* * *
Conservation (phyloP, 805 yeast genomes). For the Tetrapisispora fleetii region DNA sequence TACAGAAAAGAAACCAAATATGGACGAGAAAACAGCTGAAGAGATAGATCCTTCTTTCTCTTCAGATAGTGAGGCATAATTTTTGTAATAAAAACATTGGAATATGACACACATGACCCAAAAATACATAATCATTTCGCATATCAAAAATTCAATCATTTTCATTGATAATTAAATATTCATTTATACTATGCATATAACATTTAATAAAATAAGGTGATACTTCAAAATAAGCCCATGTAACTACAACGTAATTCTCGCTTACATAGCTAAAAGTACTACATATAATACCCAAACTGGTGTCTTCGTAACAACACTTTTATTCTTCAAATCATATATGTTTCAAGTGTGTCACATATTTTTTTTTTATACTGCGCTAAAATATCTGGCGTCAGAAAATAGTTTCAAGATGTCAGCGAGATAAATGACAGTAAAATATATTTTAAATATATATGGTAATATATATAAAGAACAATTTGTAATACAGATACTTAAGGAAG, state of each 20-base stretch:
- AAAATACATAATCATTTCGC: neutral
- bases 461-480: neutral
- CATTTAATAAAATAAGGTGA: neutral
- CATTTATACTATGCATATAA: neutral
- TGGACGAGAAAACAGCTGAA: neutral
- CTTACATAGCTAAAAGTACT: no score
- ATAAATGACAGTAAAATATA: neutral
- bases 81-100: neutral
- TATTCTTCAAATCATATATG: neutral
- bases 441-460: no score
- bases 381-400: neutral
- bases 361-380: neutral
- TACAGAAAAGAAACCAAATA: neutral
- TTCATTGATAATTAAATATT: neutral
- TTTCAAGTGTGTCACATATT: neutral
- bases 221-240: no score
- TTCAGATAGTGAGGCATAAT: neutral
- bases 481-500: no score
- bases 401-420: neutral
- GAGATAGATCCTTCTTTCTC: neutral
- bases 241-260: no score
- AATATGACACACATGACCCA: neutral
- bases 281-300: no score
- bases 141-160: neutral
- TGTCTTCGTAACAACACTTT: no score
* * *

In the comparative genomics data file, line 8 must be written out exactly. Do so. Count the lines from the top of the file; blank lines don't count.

- ATAAATGACAGTAAAATATA: neutral